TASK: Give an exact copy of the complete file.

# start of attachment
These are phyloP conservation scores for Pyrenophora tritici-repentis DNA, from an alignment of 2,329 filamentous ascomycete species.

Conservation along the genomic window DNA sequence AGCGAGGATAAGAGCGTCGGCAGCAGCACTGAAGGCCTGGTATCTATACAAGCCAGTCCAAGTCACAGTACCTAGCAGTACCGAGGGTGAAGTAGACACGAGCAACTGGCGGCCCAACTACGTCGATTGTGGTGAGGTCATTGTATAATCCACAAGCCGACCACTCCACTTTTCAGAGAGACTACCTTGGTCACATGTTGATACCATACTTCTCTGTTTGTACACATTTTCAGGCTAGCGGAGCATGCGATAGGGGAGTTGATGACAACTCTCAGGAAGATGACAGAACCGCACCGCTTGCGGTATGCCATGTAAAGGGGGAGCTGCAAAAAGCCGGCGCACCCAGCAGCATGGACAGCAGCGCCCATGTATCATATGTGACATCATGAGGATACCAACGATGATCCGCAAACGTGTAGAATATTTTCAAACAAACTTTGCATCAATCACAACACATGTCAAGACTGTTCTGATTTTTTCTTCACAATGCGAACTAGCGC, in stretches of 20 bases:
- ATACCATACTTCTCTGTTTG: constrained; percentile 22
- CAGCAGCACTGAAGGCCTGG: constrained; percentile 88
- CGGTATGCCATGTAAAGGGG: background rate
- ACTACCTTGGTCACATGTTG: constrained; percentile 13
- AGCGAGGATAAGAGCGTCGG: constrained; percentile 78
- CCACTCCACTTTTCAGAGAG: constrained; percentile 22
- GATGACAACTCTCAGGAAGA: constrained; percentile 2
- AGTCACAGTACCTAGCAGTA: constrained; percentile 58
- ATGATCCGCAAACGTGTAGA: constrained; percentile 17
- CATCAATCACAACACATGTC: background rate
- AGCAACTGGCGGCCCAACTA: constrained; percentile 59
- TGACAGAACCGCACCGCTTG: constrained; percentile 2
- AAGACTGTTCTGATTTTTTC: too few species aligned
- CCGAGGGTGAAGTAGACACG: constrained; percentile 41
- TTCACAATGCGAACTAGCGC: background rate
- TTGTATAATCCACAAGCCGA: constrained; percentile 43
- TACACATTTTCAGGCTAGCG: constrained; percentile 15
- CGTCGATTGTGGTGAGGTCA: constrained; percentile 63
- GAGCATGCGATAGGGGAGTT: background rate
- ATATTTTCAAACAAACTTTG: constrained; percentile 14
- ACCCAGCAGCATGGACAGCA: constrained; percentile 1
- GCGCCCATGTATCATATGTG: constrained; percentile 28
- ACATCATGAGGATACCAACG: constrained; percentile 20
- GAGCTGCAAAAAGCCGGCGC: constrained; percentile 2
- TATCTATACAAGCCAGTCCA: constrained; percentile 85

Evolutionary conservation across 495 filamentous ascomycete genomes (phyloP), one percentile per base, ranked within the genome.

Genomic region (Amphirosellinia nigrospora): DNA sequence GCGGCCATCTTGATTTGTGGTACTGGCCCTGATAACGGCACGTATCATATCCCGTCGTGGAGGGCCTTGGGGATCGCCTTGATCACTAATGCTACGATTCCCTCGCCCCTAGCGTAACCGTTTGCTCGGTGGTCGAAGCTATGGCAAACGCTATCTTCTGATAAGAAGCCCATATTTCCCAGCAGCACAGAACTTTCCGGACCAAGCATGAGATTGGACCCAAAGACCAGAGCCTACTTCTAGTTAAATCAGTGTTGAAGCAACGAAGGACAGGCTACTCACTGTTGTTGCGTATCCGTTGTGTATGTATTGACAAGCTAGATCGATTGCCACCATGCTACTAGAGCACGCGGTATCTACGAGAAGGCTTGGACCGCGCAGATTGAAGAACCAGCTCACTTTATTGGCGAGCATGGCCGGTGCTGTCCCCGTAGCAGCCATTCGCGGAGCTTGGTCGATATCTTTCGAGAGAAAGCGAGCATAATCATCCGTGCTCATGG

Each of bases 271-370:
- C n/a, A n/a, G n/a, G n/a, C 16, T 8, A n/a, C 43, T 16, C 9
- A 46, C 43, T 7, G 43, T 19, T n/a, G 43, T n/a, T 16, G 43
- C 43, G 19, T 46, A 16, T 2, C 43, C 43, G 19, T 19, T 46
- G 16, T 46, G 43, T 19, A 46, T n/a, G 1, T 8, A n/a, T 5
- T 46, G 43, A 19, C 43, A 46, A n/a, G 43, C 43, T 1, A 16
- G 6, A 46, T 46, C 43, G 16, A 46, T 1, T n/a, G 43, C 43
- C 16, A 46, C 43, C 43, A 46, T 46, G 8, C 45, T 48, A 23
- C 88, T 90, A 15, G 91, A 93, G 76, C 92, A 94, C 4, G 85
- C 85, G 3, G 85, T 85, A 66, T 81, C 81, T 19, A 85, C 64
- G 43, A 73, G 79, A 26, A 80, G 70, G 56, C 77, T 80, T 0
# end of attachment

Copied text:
These are phyloP conservation scores for Pyrenophora tritici-repentis DNA, from an alignment of 2,329 filamentous ascomycete species.

Conservation along the genomic window DNA sequence AGCGAGGATAAGAGCGTCGGCAGCAGCACTGAAGGCCTGGTATCTATACAAGCCAGTCCAAGTCACAGTACCTAGCAGTACCGAGGGTGAAGTAGACACGAGCAACTGGCGGCCCAACTACGTCGATTGTGGTGAGGTCATTGTATAATCCACAAGCCGACCACTCCACTTTTCAGAGAGACTACCTTGGTCACATGTTGATACCATACTTCTCTGTTTGTACACATTTTCAGGCTAGCGGAGCATGCGATAGGGGAGTTGATGACAACTCTCAGGAAGATGACAGAACCGCACCGCTTGCGGTATGCCATGTAAAGGGGGAGCTGCAAAAAGCCGGCGCACCCAGCAGCATGGACAGCAGCGCCCATGTATCATATGTGACATCATGAGGATACCAACGATGATCCGCAAACGTGTAGAATATTTTCAAACAAACTTTGCATCAATCACAACACATGTCAAGACTGTTCTGATTTTTTCTTCACAATGCGAACTAGCGC, in stretches of 20 bases:
- ATACCATACTTCTCTGTTTG: constrained; percentile 22
- CAGCAGCACTGAAGGCCTGG: constrained; percentile 88
- CGGTATGCCATGTAAAGGGG: background rate
- ACTACCTTGGTCACATGTTG: constrained; percentile 13
- AGCGAGGATAAGAGCGTCGG: constrained; percentile 78
- CCACTCCACTTTTCAGAGAG: constrained; percentile 22
- GATGACAACTCTCAGGAAGA: constrained; percentile 2
- AGTCACAGTACCTAGCAGTA: constrained; percentile 58
- ATGATCCGCAAACGTGTAGA: constrained; percentile 17
- CATCAATCACAACACATGTC: background rate
- AGCAACTGGCGGCCCAACTA: constrained; percentile 59
- TGACAGAACCGCACCGCTTG: constrained; percentile 2
- AAGACTGTTCTGATTTTTTC: too few species aligned
- CCGAGGGTGAAGTAGACACG: constrained; percentile 41
- TTCACAATGCGAACTAGCGC: background rate
- TTGTATAATCCACAAGCCGA: constrained; percentile 43
- TACACATTTTCAGGCTAGCG: constrained; percentile 15
- CGTCGATTGTGGTGAGGTCA: constrained; percentile 63
- GAGCATGCGATAGGGGAGTT: background rate
- ATATTTTCAAACAAACTTTG: constrained; percentile 14
- ACCCAGCAGCATGGACAGCA: constrained; percentile 1
- GCGCCCATGTATCATATGTG: constrained; percentile 28
- ACATCATGAGGATACCAACG: constrained; percentile 20
- GAGCTGCAAAAAGCCGGCGC: constrained; percentile 2
- TATCTATACAAGCCAGTCCA: constrained; percentile 85

Evolutionary conservation across 495 filamentous ascomycete genomes (phyloP), one percentile per base, ranked within the genome.

Genomic region (Amphirosellinia nigrospora): DNA sequence GCGGCCATCTTGATTTGTGGTACTGGCCCTGATAACGGCACGTATCATATCCCGTCGTGGAGGGCCTTGGGGATCGCCTTGATCACTAATGCTACGATTCCCTCGCCCCTAGCGTAACCGTTTGCTCGGTGGTCGAAGCTATGGCAAACGCTATCTTCTGATAAGAAGCCCATATTTCCCAGCAGCACAGAACTTTCCGGACCAAGCATGAGATTGGACCCAAAGACCAGAGCCTACTTCTAGTTAAATCAGTGTTGAAGCAACGAAGGACAGGCTACTCACTGTTGTTGCGTATCCGTTGTGTATGTATTGACAAGCTAGATCGATTGCCACCATGCTACTAGAGCACGCGGTATCTACGAGAAGGCTTGGACCGCGCAGATTGAAGAACCAGCTCACTTTATTGGCGAGCATGGCCGGTGCTGTCCCCGTAGCAGCCATTCGCGGAGCTTGGTCGATATCTTTCGAGAGAAAGCGAGCATAATCATCCGTGCTCATGG

Each of bases 271-370:
- C n/a, A n/a, G n/a, G n/a, C 16, T 8, A n/a, C 43, T 16, C 9
- A 46, C 43, T 7, G 43, T 19, T n/a, G 43, T n/a, T 16, G 43
- C 43, G 19, T 46, A 16, T 2, C 43, C 43, G 19, T 19, T 46
- G 16, T 46, G 43, T 19, A 46, T n/a, G 1, T 8, A n/a, T 5
- T 46, G 43, A 19, C 43, A 46, A n/a, G 43, C 43, T 1, A 16
- G 6, A 46, T 46, C 43, G 16, A 46, T 1, T n/a, G 43, C 43
- C 16, A 46, C 43, C 43, A 46, T 46, G 8, C 45, T 48, A 23
- C 88, T 90, A 15, G 91, A 93, G 76, C 92, A 94, C 4, G 85
- C 85, G 3, G 85, T 85, A 66, T 81, C 81, T 19, A 85, C 64
- G 43, A 73, G 79, A 26, A 80, G 70, G 56, C 77, T 80, T 0